5 This is a wonderful ancient monument – do you know which one it is?

Archaeology has to feature, naturally, as it’s an ongoing preoccupation of ours. West Cork is rich in ancient sites and we have visited and written about so many of them, including the one above.

6 Taken from an iconic vantage point – can you identify it?

And you’re on the right track if you keep thinking ‘archaeology’ for the photograph above. This is a site you may have visited, even if you don’t live here full time.

7 A river runs through it – but where is this?

We aren’t used to looking at this side of the bridge above. In fact, you may not even know this is a bridge. Chances are, if you’ve been in West Cork, you’ve driven over and past this numerous times.

8 A lovely farm house in a remote valley. Recognise it?

Mount Gabriel seems to pop up in many of our photographs, probably because it is so prominent on the landscape. And so it is in the one above – see the air traffic control domes (it may help to biggify)? But I’m willing to bet you won’t know where this shot was taken.

9 Which headland is our friend, Susan Byron, on?

I think you might know this one. If you’ve been there, it’s pretty much unforgettable. I think it’s one of the most beautiful places in Ireland – and that’s saying something.

10 Close to our hearts

And finally, a photograph of our own view from here at Roaringwater Journal International Headquarters, Nead an Iolair. From it, can you tell where we live, and what we are looking across to in this shot?

Leave your answers, or any comments you might have, in the comments section below, or if you like, on our Facebook page. Good luck, Dear Readers!

Fierce Mild

“Fierce mild” my neighbour said when commenting about the weather. While this is an Irish-ism that simply means very mild, it struck me as particularly apt, in that this mildness, while very welcome to us humans in the autumn, can have a fierce effect on our native flora and fauna.

The Spindle Tree comes into its own in October

It’s true that up now we have had a wonderful long, mild autumn. Warm sunny days, perfect for long walks looking for wildflowers, have lured us outdoors and convinced us that this will last forever.

From the top: Corn Spurrey, generally finishes blooming in September; Red Campion – by now we expect to see the empty seed pods, but along with them there are a few flower heads still blooming

And the wildflowers are certainly hanging in. I’ve seen lots that would normally be over by now, but who find a sheltered spot and bloom merrily away for our enjoyment. It’s been lovely, and I can’t help wishing it would last well into November. But the truth is that an unusually mild winter is not good for our plants.

Rose hips – seasonally correct; but look at the branches, are they starting to bud?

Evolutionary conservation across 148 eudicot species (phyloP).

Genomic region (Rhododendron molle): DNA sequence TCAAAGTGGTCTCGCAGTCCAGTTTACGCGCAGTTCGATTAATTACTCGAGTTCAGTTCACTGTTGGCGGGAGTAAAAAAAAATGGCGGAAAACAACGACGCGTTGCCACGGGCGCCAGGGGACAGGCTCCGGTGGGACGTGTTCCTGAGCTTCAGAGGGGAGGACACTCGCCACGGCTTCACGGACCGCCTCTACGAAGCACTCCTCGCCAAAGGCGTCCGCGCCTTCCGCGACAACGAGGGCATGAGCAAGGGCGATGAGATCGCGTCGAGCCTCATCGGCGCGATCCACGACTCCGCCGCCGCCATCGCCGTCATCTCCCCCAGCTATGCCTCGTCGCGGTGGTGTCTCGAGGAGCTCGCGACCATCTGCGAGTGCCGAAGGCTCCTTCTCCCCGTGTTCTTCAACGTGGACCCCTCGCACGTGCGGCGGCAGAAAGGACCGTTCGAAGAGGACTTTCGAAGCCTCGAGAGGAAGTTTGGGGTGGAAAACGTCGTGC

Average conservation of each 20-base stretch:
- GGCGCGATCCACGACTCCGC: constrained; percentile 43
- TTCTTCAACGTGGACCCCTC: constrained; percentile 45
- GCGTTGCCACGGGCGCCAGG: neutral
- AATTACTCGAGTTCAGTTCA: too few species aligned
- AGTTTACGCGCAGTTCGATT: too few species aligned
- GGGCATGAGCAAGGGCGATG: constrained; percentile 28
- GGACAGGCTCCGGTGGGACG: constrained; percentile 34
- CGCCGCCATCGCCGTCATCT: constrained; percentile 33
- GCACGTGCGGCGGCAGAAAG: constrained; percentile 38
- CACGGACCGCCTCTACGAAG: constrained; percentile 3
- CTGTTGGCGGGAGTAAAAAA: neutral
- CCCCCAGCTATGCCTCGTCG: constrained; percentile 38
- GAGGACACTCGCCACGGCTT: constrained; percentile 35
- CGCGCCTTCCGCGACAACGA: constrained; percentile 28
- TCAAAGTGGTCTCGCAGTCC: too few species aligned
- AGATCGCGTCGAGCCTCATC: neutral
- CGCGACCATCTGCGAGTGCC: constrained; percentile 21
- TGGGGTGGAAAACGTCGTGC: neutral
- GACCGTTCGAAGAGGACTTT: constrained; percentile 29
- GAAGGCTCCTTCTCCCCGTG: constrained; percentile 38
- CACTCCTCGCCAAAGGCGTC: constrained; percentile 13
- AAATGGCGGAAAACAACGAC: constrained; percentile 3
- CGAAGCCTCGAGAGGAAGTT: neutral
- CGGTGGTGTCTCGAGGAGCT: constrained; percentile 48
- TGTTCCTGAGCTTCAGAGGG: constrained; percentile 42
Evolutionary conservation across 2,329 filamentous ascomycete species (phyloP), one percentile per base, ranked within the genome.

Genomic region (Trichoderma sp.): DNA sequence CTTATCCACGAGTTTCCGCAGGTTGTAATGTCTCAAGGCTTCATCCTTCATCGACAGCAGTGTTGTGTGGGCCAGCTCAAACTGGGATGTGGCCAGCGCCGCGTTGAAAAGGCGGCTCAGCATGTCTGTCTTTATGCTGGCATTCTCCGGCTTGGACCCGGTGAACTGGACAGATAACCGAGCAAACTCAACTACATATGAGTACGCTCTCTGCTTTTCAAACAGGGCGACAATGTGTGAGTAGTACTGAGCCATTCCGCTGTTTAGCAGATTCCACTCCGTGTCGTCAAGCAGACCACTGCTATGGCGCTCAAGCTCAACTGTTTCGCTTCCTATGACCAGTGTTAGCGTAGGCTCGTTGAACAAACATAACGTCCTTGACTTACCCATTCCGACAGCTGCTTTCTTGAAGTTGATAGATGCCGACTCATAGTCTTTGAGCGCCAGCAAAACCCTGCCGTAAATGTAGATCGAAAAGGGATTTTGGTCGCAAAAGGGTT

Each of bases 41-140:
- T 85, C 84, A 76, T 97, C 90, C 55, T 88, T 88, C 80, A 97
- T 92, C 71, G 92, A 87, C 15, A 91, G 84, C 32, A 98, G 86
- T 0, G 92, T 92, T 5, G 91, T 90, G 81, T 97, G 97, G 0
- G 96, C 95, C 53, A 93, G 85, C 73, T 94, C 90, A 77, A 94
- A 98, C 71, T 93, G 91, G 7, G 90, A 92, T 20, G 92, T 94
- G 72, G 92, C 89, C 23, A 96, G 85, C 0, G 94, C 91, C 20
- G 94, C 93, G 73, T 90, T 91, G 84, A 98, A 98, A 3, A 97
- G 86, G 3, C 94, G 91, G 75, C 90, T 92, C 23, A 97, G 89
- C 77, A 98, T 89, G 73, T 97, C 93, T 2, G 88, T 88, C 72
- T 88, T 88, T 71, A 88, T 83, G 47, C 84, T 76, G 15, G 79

The factors that cause winters to be milder than usual are many and complex. Forecasters appear to be conflicted as to whether Ireland can look forward to winters in the coming decades that are shorter and milder than average or longer and colder. Both scenarios pose problems for plants and insects and therefore for those of us who depend on the health of our pollinators. And that, actually, is all of us.

Found on the same south-facing slope; Top: Musk Stork’s-bill – it should have finished flowering in July, but it’s found a sunny spot and is still blooming; Bottom: Red Dead-nettle can bloom well into November 

While it’s impossible to extrapolate from recent weather experiences to talk about long-term trends, a mild autumn can show us what can happen when temperatures vary from the norm. We already know that our springs have come sooner than they used to fifty years ago (two to three weeks earlier!) but we have also seen an increase in average temperatures in the autumn, which can lead to prolonged spells of mild and sunny days, such as we are experiencing at the moment.

Ragged Robin is a spring/summer flower and it’s a little worrying to see it blooming this late

Mild temperatures in the autumn can trick flowers into thinking that it’s spring, and time to wake up and grow. Trouble is, there’s bound to be a cold snap sooner or later and the fragile bloom will freeze and it won’t bloom again when true spring arrives.

This Long-headed Poppy and Common Ramping-fumitory are blooming late, especially the Poppy

Our native and naturalised plants have adapted to our ecosystem, including our climate, and any disruption to that has to be, in turn, adapted to. But this takes time – centuries, millennia even – for many organisms: the rate at which our planet is warming may not give them the time they need to make that adaptation.

Sweet Alison, rare in West Cork, on the same sunny slope as the Musk Stork’s-bill and the Red Dead-nettle

That’s all a bit doomsday, and I’m never inclined to embrace the most alarmist predictions, but whether related to global warming or not, a mild autumn can a problem for wildflowers. Flowers that appear in late summer and normally bloom into September and early October are still nodding away in the fields and hedges this year, and that’s lovely to see.

Common Chickweed – this one blooms all year round!

What’s not so great is that I have seen a few spring/early summer flowers too, long after they should be asleep. I can only conclude that they have sensed that it’s time to produce their one and only set of buds and that the first deep frost will probably kill them.

A lovely lilac-coloured variety of Sea Rocket, still in full flower at Barley Cove

A longer growing season also provides opportunities for insects and fungus that would be kept in check by colder weather to predate on plants. Plants that arrive from warmer climates, whether by accident (hitching a ride on a long-distance freight truck, or hidden in nursery stock) or design (imported for garden use) can start to reproduce once our climate catches up to the conditions they have been bred for. A good example of this is the snowy white egret – it only arrived here 20 years ago!

Little Egret; Russian Vine at Rossbrin Cove, an unwelcome invasive species